Like Relativity and Quantum Mechanics, this theory has tremendous predictive power, and passes all tests thrown at it.
          "General applicabilty" doesn't get around "Congress shall pass no law".

        2. But all laws don't have exemptions.

          There's no "rape exemption" for medical reasons (or any other reasons I can think of).
          There's no "human sacrifice exemption"
          And in Smith...there was no exemption for smoking Peyote for medical, religious, or any other reasons.

          Sure. Plenty of laws do have exemptions. Taxation laws have plenty of exemption for non-profit status, for example. And when you have those exemptions, you need to include religious exemptions in the list. But some don't have exemptions. And if there truly aren't any, for any reason, then it is generally applicable, and Smith may apply.

          1. It sounds like you're saying that in order for a law to be generally applicable it really needs to be universally applicable, or else religion gets to be the +1 to any other exemption. Any exemption is also a religious exemption.

            Laws are like swiss cheese with carve outs. Religion seems to be the perfect business. Let all of the other interest groups spend millions lobbying for their carve outs, and then religion just piggybacks on to all of them. That's way better than the most favored nation model, and much cheaper too.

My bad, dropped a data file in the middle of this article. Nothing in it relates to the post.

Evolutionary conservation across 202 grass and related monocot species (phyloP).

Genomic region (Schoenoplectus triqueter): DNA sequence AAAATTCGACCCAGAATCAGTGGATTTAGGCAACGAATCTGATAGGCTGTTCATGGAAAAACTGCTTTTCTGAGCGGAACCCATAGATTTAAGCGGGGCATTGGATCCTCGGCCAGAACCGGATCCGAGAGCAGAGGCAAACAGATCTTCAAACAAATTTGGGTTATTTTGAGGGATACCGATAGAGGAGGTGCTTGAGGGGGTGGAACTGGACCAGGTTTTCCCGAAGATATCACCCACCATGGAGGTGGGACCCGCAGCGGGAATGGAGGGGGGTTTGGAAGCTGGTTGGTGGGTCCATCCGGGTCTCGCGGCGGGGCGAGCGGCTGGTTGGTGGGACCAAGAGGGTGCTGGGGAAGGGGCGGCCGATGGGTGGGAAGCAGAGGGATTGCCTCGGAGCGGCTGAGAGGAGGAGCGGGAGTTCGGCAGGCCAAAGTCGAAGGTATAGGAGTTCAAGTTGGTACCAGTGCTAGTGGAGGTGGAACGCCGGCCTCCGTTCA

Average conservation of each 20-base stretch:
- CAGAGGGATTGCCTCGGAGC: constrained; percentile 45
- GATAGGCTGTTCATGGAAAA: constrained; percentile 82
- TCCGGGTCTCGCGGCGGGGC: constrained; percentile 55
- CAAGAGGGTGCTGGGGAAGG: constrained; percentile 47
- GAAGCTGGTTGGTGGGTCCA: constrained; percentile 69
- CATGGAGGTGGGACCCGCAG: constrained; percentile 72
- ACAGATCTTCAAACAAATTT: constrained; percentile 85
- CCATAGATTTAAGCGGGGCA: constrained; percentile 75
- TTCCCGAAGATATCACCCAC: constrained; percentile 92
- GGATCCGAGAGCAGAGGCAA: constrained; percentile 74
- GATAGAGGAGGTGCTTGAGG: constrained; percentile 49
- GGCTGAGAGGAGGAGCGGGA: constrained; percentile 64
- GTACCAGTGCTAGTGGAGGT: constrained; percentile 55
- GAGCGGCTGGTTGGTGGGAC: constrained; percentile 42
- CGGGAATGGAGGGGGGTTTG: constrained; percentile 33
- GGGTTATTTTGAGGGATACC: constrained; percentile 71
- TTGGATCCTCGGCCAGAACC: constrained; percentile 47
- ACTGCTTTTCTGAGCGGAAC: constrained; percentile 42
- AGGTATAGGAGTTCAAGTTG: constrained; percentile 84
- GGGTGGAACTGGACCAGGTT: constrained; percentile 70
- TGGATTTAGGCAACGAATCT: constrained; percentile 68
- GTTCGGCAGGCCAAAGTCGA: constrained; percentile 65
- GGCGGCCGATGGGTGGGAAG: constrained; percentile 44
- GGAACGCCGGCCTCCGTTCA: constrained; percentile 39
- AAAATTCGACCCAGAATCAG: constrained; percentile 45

1. "Let all of the other interest groups spend millions lobbying for their carve outs, and then religion just piggybacks on to all of them. "

              It's actually precisely because of this, in part, why the first amendment exists. Religious organizations often don't have the power to spend "millions" for their carve outs. They don't have the power of the film lobby in California or the Casino lobby in Nevada. Many times, it's just a bunch of poor people who are considered "backwards" in their views, so it's easy to override their objections. They're "different". They aren't powerful. You don't really care about them, like you do about the Casino lobbyists. So, it's easy to discriminate against them. To ignore their objections, while granting the exceptions to the rich and powerful.